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LeAnne Howe papers

Identifier: WHC-M-2885

Scope and Contents

Author. Papers (1978-2019) of Choctaw author and poet, LeAnne Howe. The papers document her lengthy and varied writing career as a poet, playwright, novelist, filmmaker, journalist, and professor. The collection contains her professional and personal correspondence (1981-2012), and a group of chronological files (1983-2019) which are comprised of her residency and grant applications, speaking engagements, creative collaborations, and contracts. A journalist files series (1978-1987) contains interview notes, photographs, and print copies of her work as an editor and contributor to primarily Texas-based news publications. Her literary manuscripts (1985-2018) include drafts of minor and major works such as Shell Shaker, Miko Kings, and others. The collection also contains subject files of research materials (1980-2012), audiovisual materials (1994-2010) with VHS tapes of selected works, and graphic materials (1979-2019) with event publicity posters and illustrations. The materials reflect Howe’s evolution as a writer, and her exploration of Native American identities and experiences.


  • 1978 - 2019


Language of Materials


Biographical / Historical

LeAnne Howe is an author and poet who was born and raised in Oklahoma. She is an enrolled citizen of the Choctaw Nation of Oklahoma. She attended the University of Oklahoma and Oklahoma State University, and earned a Master of Fine Arts degree from Vermont College of Norwich University. Early in her career Howe spent twelve years as an editor and feature writer for several newspapers and magazines in the Fort Worth, Texas region. After earning her MFA degree, Howe’s career focus shifted to academia. She began teaching, lecturing and developing courses in Native American studies for such institutions as the University of Iowa and Carleton College in Minnesota. During this period she also founded WagonBurner Theatre Troop, which presented Indian Radio Days, a play centered on Native American experiences told with humor.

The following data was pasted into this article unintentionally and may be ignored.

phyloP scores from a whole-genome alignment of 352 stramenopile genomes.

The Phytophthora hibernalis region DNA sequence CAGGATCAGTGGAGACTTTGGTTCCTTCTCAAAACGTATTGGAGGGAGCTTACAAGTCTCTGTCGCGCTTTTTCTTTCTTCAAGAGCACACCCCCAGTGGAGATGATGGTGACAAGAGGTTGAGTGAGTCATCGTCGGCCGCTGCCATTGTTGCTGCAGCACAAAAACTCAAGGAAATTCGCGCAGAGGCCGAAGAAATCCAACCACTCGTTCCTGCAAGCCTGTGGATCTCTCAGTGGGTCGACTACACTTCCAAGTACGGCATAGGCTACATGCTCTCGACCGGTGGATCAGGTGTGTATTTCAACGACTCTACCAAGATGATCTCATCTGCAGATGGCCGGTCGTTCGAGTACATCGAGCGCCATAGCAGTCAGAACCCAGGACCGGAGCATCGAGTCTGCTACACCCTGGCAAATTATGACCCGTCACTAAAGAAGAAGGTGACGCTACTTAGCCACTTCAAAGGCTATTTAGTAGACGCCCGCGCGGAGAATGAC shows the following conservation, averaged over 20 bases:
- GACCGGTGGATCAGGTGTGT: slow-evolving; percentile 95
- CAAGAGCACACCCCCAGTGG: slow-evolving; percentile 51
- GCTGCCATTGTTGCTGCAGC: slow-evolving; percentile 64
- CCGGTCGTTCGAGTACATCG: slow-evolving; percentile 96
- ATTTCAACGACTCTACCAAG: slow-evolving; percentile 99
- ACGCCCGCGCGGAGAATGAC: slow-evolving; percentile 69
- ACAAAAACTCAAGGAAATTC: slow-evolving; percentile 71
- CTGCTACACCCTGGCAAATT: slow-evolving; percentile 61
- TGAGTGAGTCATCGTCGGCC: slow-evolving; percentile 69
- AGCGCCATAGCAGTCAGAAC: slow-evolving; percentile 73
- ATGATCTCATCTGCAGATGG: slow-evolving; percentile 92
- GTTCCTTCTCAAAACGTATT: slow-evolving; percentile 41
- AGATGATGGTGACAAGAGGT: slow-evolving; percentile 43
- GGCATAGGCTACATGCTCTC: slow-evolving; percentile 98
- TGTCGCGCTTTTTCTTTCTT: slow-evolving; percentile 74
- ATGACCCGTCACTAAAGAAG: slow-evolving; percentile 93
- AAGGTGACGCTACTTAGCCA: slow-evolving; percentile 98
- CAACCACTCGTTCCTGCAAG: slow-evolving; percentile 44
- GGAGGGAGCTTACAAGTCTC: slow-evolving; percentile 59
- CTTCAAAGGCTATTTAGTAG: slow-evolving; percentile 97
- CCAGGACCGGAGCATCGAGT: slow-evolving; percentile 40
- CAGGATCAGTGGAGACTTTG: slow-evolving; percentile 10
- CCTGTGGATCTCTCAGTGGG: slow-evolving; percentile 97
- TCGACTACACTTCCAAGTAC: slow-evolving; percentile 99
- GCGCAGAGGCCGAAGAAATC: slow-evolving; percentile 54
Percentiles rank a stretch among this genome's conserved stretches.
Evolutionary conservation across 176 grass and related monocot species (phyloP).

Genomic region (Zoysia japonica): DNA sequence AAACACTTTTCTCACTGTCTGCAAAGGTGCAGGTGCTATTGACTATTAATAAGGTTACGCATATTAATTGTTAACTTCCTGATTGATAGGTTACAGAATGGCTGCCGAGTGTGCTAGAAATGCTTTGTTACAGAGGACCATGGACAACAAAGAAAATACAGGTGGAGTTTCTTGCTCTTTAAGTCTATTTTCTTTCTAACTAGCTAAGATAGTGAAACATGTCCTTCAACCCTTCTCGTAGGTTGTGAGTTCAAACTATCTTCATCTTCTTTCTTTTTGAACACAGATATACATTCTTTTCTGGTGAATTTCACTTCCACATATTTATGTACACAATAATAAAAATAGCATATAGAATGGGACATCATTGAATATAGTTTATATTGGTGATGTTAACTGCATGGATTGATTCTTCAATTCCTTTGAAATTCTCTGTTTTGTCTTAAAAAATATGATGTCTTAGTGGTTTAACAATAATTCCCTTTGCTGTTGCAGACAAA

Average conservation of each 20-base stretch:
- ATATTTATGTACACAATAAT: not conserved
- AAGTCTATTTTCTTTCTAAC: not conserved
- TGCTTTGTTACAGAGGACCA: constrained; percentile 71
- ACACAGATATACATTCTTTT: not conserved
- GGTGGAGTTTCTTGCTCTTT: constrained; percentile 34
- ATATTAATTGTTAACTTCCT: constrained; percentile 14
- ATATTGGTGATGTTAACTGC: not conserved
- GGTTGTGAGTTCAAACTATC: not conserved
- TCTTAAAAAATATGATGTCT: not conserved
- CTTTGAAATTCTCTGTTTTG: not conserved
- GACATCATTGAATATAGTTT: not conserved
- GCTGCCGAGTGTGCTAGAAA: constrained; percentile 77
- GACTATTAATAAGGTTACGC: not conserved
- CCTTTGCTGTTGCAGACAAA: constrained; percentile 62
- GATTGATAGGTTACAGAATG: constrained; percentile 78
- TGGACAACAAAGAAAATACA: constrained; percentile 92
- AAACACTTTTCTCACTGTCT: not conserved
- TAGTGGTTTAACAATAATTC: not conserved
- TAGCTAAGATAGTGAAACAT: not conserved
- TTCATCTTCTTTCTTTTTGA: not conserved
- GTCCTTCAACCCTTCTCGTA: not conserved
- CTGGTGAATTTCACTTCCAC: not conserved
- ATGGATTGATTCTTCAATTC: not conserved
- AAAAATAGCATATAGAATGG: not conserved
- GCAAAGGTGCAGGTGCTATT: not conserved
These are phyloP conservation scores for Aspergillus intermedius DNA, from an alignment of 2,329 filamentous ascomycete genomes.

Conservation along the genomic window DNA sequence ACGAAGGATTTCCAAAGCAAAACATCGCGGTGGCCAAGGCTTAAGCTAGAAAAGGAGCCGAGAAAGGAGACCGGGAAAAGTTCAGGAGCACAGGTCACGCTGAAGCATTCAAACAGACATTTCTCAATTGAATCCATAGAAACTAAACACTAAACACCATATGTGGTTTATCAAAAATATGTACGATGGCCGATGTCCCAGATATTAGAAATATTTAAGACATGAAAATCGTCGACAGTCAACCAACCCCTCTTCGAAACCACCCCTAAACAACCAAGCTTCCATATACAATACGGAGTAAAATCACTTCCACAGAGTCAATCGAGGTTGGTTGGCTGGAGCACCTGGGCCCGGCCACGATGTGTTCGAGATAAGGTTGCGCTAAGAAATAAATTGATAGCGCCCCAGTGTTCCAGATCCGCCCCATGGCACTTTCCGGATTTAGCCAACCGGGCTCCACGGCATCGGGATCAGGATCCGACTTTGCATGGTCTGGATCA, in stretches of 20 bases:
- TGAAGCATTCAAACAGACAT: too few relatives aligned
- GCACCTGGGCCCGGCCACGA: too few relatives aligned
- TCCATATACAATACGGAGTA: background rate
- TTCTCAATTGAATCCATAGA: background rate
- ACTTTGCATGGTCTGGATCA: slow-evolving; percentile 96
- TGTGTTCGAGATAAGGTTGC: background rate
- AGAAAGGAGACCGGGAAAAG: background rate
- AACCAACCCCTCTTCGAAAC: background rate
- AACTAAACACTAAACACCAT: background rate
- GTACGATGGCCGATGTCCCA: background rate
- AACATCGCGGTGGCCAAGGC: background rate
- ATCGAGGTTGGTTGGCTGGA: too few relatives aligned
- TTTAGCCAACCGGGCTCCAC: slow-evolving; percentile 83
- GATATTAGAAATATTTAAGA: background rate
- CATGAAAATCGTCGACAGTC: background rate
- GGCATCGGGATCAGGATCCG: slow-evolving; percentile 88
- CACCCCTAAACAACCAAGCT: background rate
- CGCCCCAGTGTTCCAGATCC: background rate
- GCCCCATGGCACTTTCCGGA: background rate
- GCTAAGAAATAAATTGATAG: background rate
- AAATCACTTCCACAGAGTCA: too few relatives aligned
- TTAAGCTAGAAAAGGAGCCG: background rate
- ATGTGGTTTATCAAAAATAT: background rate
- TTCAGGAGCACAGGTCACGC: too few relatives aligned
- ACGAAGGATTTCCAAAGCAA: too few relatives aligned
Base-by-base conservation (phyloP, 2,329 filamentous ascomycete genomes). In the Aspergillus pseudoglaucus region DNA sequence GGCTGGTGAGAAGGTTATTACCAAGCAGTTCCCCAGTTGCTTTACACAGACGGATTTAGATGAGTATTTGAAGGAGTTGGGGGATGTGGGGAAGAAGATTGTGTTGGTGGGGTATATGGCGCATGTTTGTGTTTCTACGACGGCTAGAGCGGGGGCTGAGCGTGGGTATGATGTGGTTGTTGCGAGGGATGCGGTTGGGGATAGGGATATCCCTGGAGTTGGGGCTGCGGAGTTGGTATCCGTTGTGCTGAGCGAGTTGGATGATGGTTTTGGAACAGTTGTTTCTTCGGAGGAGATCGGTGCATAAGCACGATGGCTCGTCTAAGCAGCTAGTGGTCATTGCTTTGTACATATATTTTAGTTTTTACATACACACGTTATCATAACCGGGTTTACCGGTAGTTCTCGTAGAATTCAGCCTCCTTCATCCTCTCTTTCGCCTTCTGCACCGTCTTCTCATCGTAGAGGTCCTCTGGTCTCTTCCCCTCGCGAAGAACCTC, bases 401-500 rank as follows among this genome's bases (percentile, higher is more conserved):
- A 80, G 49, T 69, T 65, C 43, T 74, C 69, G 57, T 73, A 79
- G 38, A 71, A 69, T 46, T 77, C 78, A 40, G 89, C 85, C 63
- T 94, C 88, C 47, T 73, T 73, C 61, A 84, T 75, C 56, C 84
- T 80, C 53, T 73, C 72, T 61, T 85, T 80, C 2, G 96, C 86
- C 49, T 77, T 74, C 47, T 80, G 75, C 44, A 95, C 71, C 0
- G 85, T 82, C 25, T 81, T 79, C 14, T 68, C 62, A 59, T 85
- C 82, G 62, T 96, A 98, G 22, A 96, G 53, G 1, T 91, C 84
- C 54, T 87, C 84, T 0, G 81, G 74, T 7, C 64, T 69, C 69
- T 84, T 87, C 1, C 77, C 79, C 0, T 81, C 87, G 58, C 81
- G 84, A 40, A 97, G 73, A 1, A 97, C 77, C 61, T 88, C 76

Howe published her first novel Shell Shaker in 2001, for which she received an American Book Award in 2002. Subsequent works include Evidence of Red: Poems and Prose (2005), Miko Kings: An Indian Baseball Story (2007), Choctalking on Other Realities (2013), and Savage Conversations (2019).

Howe’s scholarly articles have appeared in Pre-removal Choctaw History: Exploring New Paths (2008), Reasoning Together: The Native Critics Collective (2008), and Foundations of First Peoples’ Sovereignty: History, Culture, and Education (2008). She was the narrator and host of the 2006 PBS documentary Indian Country Diaries: Spiral of Fire. Her plays include The Mascot Opera: A Minuet, which was commissioned by Minneapolis’s Mixed Blood Theater in 2008. She performed her one-woman show Choctalking on Other Realities at the Krannert Center for the Performing Arts in 2009. She also collaborated on Singing Still, Libretto for the 1847 Choctaw Gift to the Irish for Famine Relief with Doireann Ní Ghríofa (2017). Howe’s honors include a Fulbright Scholarship to Jordan as well as residencies at the MacDowell Colony, Virginia Center for the Creative Arts, Ragdale, and the Atlantic Center for the Arts. She has also received the Writer of the Year Award from the Wordcraft Circle of Native Writers and Storytellers as well as a grant from the Iowa Arts Council. She is currently the Eidson Distinguished Professor in the Department of English at the University of Georgia.


17.3 cubic ft. (17.3 cubic ft.)


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Repository Details

Part of the Western History Collections Repository

630 Parrington Oval
Room 300
Norman Oklahoma 73019 United States